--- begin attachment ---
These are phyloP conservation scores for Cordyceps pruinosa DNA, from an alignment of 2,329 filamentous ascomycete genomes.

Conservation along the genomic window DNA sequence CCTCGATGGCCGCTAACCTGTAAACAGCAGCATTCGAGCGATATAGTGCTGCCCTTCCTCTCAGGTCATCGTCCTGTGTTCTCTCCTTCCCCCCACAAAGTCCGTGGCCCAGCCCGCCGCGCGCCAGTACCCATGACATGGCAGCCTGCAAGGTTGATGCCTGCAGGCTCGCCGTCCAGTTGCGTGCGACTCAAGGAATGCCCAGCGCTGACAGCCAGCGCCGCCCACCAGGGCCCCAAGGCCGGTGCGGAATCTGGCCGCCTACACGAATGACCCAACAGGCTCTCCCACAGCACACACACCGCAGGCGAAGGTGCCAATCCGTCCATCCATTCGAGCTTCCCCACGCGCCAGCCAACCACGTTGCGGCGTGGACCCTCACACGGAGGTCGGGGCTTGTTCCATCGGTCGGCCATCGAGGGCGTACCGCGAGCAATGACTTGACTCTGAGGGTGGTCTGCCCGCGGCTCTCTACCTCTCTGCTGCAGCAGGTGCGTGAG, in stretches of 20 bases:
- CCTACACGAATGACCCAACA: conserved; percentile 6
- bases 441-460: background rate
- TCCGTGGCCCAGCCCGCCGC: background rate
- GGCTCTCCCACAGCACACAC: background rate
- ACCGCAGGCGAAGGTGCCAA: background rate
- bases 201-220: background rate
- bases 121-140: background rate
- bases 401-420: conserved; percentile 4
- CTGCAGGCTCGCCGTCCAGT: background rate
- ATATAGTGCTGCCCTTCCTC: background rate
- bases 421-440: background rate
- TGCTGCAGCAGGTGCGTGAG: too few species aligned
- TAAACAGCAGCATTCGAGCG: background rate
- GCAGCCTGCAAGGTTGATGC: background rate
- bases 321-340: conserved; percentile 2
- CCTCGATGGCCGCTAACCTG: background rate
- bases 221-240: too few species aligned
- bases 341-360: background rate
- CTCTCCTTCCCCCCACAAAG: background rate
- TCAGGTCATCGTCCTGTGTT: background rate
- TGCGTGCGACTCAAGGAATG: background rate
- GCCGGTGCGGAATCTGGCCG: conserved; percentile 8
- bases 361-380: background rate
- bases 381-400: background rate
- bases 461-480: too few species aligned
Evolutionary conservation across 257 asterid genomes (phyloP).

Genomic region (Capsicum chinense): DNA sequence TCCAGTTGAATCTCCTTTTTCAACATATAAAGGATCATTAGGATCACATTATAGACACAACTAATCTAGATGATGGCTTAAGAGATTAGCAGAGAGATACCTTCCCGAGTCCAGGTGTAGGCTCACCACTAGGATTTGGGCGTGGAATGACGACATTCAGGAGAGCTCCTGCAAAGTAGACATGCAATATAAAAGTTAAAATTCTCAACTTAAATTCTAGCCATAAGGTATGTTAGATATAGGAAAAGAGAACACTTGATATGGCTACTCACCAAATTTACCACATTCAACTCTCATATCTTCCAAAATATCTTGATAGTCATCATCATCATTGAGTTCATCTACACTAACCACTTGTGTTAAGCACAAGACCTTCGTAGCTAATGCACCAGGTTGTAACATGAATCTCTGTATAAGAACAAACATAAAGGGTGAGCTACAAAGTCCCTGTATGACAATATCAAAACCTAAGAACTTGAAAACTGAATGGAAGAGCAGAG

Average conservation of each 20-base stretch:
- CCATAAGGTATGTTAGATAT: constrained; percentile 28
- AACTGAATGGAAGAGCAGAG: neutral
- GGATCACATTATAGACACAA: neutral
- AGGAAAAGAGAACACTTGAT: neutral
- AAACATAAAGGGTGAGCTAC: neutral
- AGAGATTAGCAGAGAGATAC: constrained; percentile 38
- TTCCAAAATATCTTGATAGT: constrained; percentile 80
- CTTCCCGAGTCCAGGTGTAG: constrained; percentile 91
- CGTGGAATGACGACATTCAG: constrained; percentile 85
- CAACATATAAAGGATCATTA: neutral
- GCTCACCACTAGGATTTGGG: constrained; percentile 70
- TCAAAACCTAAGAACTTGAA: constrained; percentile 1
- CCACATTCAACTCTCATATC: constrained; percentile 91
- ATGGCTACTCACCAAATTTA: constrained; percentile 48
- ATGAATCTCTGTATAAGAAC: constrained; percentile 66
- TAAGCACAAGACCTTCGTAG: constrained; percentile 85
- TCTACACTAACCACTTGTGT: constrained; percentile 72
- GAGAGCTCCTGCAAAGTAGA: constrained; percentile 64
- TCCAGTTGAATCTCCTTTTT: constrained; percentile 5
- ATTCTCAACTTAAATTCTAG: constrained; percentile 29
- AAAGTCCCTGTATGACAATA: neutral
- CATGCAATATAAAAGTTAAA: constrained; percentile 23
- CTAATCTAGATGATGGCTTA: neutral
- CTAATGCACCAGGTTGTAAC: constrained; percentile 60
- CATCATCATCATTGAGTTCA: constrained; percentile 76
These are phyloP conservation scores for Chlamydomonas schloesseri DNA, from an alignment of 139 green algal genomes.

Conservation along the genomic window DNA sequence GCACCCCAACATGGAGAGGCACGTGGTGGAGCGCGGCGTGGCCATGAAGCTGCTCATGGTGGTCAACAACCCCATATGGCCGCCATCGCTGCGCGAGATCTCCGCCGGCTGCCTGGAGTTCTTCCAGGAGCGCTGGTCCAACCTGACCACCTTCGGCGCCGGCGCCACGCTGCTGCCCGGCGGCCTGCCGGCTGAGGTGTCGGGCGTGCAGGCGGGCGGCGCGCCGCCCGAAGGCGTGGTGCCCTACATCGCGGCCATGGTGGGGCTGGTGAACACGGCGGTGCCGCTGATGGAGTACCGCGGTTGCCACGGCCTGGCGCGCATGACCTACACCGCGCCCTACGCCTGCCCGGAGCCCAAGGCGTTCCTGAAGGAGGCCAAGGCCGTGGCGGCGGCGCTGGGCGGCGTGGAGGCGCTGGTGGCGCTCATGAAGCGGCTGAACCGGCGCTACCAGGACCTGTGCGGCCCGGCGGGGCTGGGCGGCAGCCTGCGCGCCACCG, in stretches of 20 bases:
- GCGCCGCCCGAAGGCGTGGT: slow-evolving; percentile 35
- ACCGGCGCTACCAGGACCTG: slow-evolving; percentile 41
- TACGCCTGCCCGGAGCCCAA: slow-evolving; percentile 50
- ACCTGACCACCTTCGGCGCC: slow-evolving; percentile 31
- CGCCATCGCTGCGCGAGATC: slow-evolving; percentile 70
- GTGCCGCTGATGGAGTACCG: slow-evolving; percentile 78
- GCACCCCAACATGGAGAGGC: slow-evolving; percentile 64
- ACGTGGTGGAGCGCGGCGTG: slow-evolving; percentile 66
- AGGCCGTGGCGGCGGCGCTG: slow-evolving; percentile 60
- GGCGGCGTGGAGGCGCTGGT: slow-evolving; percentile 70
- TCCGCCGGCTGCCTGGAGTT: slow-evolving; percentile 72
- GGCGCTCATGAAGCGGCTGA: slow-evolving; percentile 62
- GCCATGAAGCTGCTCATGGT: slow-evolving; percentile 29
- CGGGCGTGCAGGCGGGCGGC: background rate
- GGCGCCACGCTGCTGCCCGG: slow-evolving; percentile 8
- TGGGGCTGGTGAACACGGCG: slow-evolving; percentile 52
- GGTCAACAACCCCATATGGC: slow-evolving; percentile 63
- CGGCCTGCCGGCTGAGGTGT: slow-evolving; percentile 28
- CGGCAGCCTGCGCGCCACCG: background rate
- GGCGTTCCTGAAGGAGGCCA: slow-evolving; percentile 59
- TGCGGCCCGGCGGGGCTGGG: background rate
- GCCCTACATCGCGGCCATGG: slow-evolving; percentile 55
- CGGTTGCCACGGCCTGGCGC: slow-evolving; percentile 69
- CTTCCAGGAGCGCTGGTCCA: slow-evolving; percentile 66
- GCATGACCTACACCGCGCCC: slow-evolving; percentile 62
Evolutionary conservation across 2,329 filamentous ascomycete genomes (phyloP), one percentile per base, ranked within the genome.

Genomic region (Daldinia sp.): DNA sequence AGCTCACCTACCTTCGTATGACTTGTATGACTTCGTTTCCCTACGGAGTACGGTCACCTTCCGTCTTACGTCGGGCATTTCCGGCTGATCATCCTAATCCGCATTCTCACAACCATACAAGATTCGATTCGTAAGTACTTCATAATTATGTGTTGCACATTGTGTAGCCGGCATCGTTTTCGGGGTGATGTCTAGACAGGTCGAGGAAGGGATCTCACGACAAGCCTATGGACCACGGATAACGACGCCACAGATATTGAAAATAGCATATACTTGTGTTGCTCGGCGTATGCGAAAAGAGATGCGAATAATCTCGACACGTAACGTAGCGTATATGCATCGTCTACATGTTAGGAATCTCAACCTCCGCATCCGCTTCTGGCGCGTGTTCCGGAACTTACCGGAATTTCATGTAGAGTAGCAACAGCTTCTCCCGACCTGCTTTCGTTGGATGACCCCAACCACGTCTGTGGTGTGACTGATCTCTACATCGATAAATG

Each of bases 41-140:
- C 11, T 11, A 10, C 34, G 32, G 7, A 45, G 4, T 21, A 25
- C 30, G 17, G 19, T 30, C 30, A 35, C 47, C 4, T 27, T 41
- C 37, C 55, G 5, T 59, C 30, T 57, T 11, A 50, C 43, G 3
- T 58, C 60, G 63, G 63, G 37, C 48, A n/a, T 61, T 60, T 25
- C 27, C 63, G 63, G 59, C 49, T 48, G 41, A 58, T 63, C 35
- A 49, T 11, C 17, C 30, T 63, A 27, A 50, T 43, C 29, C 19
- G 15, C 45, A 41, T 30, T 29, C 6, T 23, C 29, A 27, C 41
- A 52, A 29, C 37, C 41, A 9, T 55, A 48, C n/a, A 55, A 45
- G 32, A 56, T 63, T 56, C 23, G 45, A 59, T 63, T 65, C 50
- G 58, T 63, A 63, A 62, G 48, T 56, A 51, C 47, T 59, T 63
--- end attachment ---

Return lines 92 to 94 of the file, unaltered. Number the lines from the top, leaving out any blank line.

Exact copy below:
- G 15, C 45, A 41, T 30, T 29, C 6, T 23, C 29, A 27, C 41
- A 52, A 29, C 37, C 41, A 9, T 55, A 48, C n/a, A 55, A 45
- G 32, A 56, T 63, T 56, C 23, G 45, A 59, T 63, T 65, C 50